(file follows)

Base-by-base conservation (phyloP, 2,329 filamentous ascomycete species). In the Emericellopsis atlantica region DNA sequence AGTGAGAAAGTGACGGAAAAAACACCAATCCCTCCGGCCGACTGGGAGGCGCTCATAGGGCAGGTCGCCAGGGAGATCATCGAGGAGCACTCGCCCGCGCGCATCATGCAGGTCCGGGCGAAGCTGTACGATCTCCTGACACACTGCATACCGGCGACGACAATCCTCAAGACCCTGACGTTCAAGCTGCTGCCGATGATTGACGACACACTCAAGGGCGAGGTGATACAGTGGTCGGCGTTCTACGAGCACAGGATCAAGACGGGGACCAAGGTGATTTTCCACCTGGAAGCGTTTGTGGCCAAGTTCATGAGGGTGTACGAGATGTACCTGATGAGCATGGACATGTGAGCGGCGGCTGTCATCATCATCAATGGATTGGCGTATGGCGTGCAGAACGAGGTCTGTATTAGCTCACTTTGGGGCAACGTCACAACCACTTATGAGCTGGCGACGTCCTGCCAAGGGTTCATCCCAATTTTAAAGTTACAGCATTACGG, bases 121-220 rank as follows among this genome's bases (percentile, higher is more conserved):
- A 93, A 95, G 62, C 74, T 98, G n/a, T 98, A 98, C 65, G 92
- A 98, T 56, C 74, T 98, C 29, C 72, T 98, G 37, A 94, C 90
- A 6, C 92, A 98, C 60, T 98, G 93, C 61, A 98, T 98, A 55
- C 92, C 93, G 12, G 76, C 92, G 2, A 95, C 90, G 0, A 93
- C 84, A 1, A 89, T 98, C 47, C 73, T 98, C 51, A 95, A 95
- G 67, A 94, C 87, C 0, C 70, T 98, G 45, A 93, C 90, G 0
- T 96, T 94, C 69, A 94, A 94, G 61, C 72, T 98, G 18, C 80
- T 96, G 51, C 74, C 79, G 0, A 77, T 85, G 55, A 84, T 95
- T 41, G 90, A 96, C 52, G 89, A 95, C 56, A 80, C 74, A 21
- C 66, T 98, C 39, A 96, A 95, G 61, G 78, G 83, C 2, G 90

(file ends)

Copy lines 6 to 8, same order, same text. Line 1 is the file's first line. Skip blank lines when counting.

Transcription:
- C 84, A 1, A 89, T 98, C 47, C 73, T 98, C 51, A 95, A 95
- G 67, A 94, C 87, C 0, C 70, T 98, G 45, A 93, C 90, G 0
- T 96, T 94, C 69, A 94, A 94, G 61, C 72, T 98, G 18, C 80